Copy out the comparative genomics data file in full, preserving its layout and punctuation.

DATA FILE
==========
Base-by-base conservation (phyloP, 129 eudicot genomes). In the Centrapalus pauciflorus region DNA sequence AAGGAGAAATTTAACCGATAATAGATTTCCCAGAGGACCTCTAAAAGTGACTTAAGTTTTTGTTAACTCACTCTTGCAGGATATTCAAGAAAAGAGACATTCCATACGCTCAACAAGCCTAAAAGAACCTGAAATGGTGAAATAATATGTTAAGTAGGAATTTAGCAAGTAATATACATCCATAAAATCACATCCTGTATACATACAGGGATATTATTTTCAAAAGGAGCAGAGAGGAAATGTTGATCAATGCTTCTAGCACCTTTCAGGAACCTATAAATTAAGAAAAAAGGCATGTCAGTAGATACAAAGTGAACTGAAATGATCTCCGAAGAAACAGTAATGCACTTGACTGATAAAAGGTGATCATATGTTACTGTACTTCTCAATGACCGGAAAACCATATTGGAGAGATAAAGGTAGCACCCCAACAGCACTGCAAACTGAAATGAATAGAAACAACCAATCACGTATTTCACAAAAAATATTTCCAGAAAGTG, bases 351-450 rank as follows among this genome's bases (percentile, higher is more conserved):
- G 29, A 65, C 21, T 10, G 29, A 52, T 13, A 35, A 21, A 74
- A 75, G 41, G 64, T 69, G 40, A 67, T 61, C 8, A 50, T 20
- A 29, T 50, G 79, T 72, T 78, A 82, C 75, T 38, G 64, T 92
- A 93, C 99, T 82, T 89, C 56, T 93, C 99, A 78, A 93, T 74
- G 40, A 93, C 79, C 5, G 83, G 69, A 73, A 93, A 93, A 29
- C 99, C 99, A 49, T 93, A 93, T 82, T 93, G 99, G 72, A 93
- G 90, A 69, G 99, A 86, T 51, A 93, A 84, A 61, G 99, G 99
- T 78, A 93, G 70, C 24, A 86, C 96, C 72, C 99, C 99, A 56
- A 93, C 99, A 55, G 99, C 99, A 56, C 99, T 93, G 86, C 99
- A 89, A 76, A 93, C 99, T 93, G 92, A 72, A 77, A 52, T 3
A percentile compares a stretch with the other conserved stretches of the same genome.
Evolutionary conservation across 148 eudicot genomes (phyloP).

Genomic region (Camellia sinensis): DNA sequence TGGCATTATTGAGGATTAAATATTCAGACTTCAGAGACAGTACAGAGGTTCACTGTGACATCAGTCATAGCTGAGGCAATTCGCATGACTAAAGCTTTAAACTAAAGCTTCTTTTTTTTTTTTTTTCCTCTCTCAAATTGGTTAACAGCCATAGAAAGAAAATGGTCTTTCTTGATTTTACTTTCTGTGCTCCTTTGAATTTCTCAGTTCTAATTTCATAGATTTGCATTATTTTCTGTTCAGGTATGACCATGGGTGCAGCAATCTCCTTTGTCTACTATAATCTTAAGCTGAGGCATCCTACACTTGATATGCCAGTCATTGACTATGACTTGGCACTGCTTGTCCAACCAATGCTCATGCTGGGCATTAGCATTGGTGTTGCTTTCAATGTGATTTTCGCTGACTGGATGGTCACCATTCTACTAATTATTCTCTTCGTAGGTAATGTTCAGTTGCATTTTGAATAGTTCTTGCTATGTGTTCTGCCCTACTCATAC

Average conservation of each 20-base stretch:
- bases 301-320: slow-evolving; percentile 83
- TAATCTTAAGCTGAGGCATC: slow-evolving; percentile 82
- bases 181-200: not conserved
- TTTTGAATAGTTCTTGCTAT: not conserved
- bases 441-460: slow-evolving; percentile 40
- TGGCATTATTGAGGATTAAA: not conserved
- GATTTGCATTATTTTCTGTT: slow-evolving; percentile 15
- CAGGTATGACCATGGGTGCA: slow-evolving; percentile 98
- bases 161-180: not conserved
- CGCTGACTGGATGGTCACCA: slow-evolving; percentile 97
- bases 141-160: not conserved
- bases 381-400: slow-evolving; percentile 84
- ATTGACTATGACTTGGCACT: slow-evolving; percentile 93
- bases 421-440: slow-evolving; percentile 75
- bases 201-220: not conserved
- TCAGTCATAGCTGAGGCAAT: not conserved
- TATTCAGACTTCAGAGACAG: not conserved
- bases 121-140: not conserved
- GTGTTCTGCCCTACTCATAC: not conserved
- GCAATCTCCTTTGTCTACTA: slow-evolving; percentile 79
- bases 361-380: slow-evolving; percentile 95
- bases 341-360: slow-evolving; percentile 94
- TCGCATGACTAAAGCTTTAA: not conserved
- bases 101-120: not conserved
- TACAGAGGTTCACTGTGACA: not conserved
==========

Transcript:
Base-by-base conservation (phyloP, 129 eudicot genomes). In the Centrapalus pauciflorus region DNA sequence AAGGAGAAATTTAACCGATAATAGATTTCCCAGAGGACCTCTAAAAGTGACTTAAGTTTTTGTTAACTCACTCTTGCAGGATATTCAAGAAAAGAGACATTCCATACGCTCAACAAGCCTAAAAGAACCTGAAATGGTGAAATAATATGTTAAGTAGGAATTTAGCAAGTAATATACATCCATAAAATCACATCCTGTATACATACAGGGATATTATTTTCAAAAGGAGCAGAGAGGAAATGTTGATCAATGCTTCTAGCACCTTTCAGGAACCTATAAATTAAGAAAAAAGGCATGTCAGTAGATACAAAGTGAACTGAAATGATCTCCGAAGAAACAGTAATGCACTTGACTGATAAAAGGTGATCATATGTTACTGTACTTCTCAATGACCGGAAAACCATATTGGAGAGATAAAGGTAGCACCCCAACAGCACTGCAAACTGAAATGAATAGAAACAACCAATCACGTATTTCACAAAAAATATTTCCAGAAAGTG, bases 351-450 rank as follows among this genome's bases (percentile, higher is more conserved):
- G 29, A 65, C 21, T 10, G 29, A 52, T 13, A 35, A 21, A 74
- A 75, G 41, G 64, T 69, G 40, A 67, T 61, C 8, A 50, T 20
- A 29, T 50, G 79, T 72, T 78, A 82, C 75, T 38, G 64, T 92
- A 93, C 99, T 82, T 89, C 56, T 93, C 99, A 78, A 93, T 74
- G 40, A 93, C 79, C 5, G 83, G 69, A 73, A 93, A 93, A 29
- C 99, C 99, A 49, T 93, A 93, T 82, T 93, G 99, G 72, A 93
- G 90, A 69, G 99, A 86, T 51, A 93, A 84, A 61, G 99, G 99
- T 78, A 93, G 70, C 24, A 86, C 96, C 72, C 99, C 99, A 56
- A 93, C 99, A 55, G 99, C 99, A 56, C 99, T 93, G 86, C 99
- A 89, A 76, A 93, C 99, T 93, G 92, A 72, A 77, A 52, T 3
A percentile compares a stretch with the other conserved stretches of the same genome.
Evolutionary conservation across 148 eudicot genomes (phyloP).

Genomic region (Camellia sinensis): DNA sequence TGGCATTATTGAGGATTAAATATTCAGACTTCAGAGACAGTACAGAGGTTCACTGTGACATCAGTCATAGCTGAGGCAATTCGCATGACTAAAGCTTTAAACTAAAGCTTCTTTTTTTTTTTTTTTCCTCTCTCAAATTGGTTAACAGCCATAGAAAGAAAATGGTCTTTCTTGATTTTACTTTCTGTGCTCCTTTGAATTTCTCAGTTCTAATTTCATAGATTTGCATTATTTTCTGTTCAGGTATGACCATGGGTGCAGCAATCTCCTTTGTCTACTATAATCTTAAGCTGAGGCATCCTACACTTGATATGCCAGTCATTGACTATGACTTGGCACTGCTTGTCCAACCAATGCTCATGCTGGGCATTAGCATTGGTGTTGCTTTCAATGTGATTTTCGCTGACTGGATGGTCACCATTCTACTAATTATTCTCTTCGTAGGTAATGTTCAGTTGCATTTTGAATAGTTCTTGCTATGTGTTCTGCCCTACTCATAC

Average conservation of each 20-base stretch:
- bases 301-320: slow-evolving; percentile 83
- TAATCTTAAGCTGAGGCATC: slow-evolving; percentile 82
- bases 181-200: not conserved
- TTTTGAATAGTTCTTGCTAT: not conserved
- bases 441-460: slow-evolving; percentile 40
- TGGCATTATTGAGGATTAAA: not conserved
- GATTTGCATTATTTTCTGTT: slow-evolving; percentile 15
- CAGGTATGACCATGGGTGCA: slow-evolving; percentile 98
- bases 161-180: not conserved
- CGCTGACTGGATGGTCACCA: slow-evolving; percentile 97
- bases 141-160: not conserved
- bases 381-400: slow-evolving; percentile 84
- ATTGACTATGACTTGGCACT: slow-evolving; percentile 93
- bases 421-440: slow-evolving; percentile 75
- bases 201-220: not conserved
- TCAGTCATAGCTGAGGCAAT: not conserved
- TATTCAGACTTCAGAGACAG: not conserved
- bases 121-140: not conserved
- GTGTTCTGCCCTACTCATAC: not conserved
- GCAATCTCCTTTGTCTACTA: slow-evolving; percentile 79
- bases 361-380: slow-evolving; percentile 95
- bases 341-360: slow-evolving; percentile 94
- TCGCATGACTAAAGCTTTAA: not conserved
- bases 101-120: not conserved
- TACAGAGGTTCACTGTGACA: not conserved